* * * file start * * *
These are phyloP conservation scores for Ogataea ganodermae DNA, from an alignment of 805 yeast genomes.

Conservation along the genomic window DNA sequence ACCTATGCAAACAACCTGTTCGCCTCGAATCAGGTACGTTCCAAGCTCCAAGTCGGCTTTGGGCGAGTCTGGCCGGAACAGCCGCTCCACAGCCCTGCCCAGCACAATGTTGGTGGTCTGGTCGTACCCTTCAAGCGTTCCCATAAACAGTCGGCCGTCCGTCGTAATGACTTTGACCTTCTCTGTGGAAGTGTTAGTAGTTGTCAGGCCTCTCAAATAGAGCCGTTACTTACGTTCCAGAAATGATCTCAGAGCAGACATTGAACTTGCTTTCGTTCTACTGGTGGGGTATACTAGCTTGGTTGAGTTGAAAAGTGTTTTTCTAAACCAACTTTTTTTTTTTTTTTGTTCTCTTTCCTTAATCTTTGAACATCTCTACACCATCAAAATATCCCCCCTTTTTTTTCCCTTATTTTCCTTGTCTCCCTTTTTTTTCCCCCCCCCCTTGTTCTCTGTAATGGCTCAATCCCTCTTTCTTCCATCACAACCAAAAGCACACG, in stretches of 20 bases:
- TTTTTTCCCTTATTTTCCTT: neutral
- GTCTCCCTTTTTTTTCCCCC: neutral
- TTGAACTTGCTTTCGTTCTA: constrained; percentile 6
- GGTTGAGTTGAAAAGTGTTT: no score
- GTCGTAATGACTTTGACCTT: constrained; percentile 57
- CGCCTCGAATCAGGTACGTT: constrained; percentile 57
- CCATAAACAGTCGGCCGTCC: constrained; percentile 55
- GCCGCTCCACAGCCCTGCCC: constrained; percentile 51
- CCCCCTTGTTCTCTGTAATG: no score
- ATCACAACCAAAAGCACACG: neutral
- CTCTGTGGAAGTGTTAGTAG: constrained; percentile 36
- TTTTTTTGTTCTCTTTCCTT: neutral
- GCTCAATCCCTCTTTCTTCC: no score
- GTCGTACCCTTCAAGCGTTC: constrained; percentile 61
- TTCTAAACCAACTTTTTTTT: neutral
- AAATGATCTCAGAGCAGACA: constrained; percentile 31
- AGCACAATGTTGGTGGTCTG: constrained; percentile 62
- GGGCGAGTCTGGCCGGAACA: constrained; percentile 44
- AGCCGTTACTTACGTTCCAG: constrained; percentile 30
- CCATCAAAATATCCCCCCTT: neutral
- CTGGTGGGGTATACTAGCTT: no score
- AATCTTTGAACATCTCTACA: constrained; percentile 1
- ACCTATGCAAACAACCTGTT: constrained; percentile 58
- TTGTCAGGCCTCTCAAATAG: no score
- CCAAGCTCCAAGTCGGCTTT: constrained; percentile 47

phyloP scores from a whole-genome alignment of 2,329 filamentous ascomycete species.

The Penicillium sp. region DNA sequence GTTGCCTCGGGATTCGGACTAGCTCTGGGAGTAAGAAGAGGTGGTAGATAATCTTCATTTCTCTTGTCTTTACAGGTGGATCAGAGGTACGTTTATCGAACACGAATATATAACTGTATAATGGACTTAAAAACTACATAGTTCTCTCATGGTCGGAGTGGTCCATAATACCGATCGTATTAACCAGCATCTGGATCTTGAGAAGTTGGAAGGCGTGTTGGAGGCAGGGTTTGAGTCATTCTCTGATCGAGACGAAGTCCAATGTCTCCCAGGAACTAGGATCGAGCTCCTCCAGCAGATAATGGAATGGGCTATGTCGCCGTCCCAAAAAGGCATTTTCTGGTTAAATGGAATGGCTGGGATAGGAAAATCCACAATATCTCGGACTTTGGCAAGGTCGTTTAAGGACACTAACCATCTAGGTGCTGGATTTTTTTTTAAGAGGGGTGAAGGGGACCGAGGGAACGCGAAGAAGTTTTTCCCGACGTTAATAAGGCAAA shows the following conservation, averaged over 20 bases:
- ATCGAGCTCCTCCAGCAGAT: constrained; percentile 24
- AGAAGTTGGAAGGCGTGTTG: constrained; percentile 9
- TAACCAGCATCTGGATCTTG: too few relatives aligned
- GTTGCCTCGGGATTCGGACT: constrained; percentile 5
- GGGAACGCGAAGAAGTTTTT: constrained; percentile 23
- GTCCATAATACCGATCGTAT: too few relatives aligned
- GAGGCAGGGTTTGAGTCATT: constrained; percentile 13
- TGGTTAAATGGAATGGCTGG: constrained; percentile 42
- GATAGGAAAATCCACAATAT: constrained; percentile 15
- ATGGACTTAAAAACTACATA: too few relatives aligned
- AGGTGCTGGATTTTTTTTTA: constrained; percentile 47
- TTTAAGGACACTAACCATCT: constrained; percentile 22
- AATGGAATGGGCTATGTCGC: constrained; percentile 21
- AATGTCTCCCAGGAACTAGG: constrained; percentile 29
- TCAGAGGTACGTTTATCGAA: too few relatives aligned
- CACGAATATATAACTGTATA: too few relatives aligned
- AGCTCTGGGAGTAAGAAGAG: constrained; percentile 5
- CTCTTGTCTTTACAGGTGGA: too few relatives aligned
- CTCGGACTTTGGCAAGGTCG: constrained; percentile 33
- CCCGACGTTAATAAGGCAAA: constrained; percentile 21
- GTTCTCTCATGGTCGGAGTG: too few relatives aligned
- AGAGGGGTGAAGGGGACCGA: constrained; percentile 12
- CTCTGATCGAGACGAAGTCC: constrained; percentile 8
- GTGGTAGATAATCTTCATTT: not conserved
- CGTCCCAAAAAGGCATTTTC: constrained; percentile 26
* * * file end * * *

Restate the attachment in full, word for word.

These are phyloP conservation scores for Ogataea ganodermae DNA, from an alignment of 805 yeast genomes.

Conservation along the genomic window DNA sequence ACCTATGCAAACAACCTGTTCGCCTCGAATCAGGTACGTTCCAAGCTCCAAGTCGGCTTTGGGCGAGTCTGGCCGGAACAGCCGCTCCACAGCCCTGCCCAGCACAATGTTGGTGGTCTGGTCGTACCCTTCAAGCGTTCCCATAAACAGTCGGCCGTCCGTCGTAATGACTTTGACCTTCTCTGTGGAAGTGTTAGTAGTTGTCAGGCCTCTCAAATAGAGCCGTTACTTACGTTCCAGAAATGATCTCAGAGCAGACATTGAACTTGCTTTCGTTCTACTGGTGGGGTATACTAGCTTGGTTGAGTTGAAAAGTGTTTTTCTAAACCAACTTTTTTTTTTTTTTTGTTCTCTTTCCTTAATCTTTGAACATCTCTACACCATCAAAATATCCCCCCTTTTTTTTCCCTTATTTTCCTTGTCTCCCTTTTTTTTCCCCCCCCCCTTGTTCTCTGTAATGGCTCAATCCCTCTTTCTTCCATCACAACCAAAAGCACACG, in stretches of 20 bases:
- TTTTTTCCCTTATTTTCCTT: neutral
- GTCTCCCTTTTTTTTCCCCC: neutral
- TTGAACTTGCTTTCGTTCTA: constrained; percentile 6
- GGTTGAGTTGAAAAGTGTTT: no score
- GTCGTAATGACTTTGACCTT: constrained; percentile 57
- CGCCTCGAATCAGGTACGTT: constrained; percentile 57
- CCATAAACAGTCGGCCGTCC: constrained; percentile 55
- GCCGCTCCACAGCCCTGCCC: constrained; percentile 51
- CCCCCTTGTTCTCTGTAATG: no score
- ATCACAACCAAAAGCACACG: neutral
- CTCTGTGGAAGTGTTAGTAG: constrained; percentile 36
- TTTTTTTGTTCTCTTTCCTT: neutral
- GCTCAATCCCTCTTTCTTCC: no score
- GTCGTACCCTTCAAGCGTTC: constrained; percentile 61
- TTCTAAACCAACTTTTTTTT: neutral
- AAATGATCTCAGAGCAGACA: constrained; percentile 31
- AGCACAATGTTGGTGGTCTG: constrained; percentile 62
- GGGCGAGTCTGGCCGGAACA: constrained; percentile 44
- AGCCGTTACTTACGTTCCAG: constrained; percentile 30
- CCATCAAAATATCCCCCCTT: neutral
- CTGGTGGGGTATACTAGCTT: no score
- AATCTTTGAACATCTCTACA: constrained; percentile 1
- ACCTATGCAAACAACCTGTT: constrained; percentile 58
- TTGTCAGGCCTCTCAAATAG: no score
- CCAAGCTCCAAGTCGGCTTT: constrained; percentile 47

phyloP scores from a whole-genome alignment of 2,329 filamentous ascomycete species.

The Penicillium sp. region DNA sequence GTTGCCTCGGGATTCGGACTAGCTCTGGGAGTAAGAAGAGGTGGTAGATAATCTTCATTTCTCTTGTCTTTACAGGTGGATCAGAGGTACGTTTATCGAACACGAATATATAACTGTATAATGGACTTAAAAACTACATAGTTCTCTCATGGTCGGAGTGGTCCATAATACCGATCGTATTAACCAGCATCTGGATCTTGAGAAGTTGGAAGGCGTGTTGGAGGCAGGGTTTGAGTCATTCTCTGATCGAGACGAAGTCCAATGTCTCCCAGGAACTAGGATCGAGCTCCTCCAGCAGATAATGGAATGGGCTATGTCGCCGTCCCAAAAAGGCATTTTCTGGTTAAATGGAATGGCTGGGATAGGAAAATCCACAATATCTCGGACTTTGGCAAGGTCGTTTAAGGACACTAACCATCTAGGTGCTGGATTTTTTTTTAAGAGGGGTGAAGGGGACCGAGGGAACGCGAAGAAGTTTTTCCCGACGTTAATAAGGCAAA shows the following conservation, averaged over 20 bases:
- ATCGAGCTCCTCCAGCAGAT: constrained; percentile 24
- AGAAGTTGGAAGGCGTGTTG: constrained; percentile 9
- TAACCAGCATCTGGATCTTG: too few relatives aligned
- GTTGCCTCGGGATTCGGACT: constrained; percentile 5
- GGGAACGCGAAGAAGTTTTT: constrained; percentile 23
- GTCCATAATACCGATCGTAT: too few relatives aligned
- GAGGCAGGGTTTGAGTCATT: constrained; percentile 13
- TGGTTAAATGGAATGGCTGG: constrained; percentile 42
- GATAGGAAAATCCACAATAT: constrained; percentile 15
- ATGGACTTAAAAACTACATA: too few relatives aligned
- AGGTGCTGGATTTTTTTTTA: constrained; percentile 47
- TTTAAGGACACTAACCATCT: constrained; percentile 22
- AATGGAATGGGCTATGTCGC: constrained; percentile 21
- AATGTCTCCCAGGAACTAGG: constrained; percentile 29
- TCAGAGGTACGTTTATCGAA: too few relatives aligned
- CACGAATATATAACTGTATA: too few relatives aligned
- AGCTCTGGGAGTAAGAAGAG: constrained; percentile 5
- CTCTTGTCTTTACAGGTGGA: too few relatives aligned
- CTCGGACTTTGGCAAGGTCG: constrained; percentile 33
- CCCGACGTTAATAAGGCAAA: constrained; percentile 21
- GTTCTCTCATGGTCGGAGTG: too few relatives aligned
- AGAGGGGTGAAGGGGACCGA: constrained; percentile 12
- CTCTGATCGAGACGAAGTCC: constrained; percentile 8
- GTGGTAGATAATCTTCATTT: not conserved
- CGTCCCAAAAAGGCATTTTC: constrained; percentile 26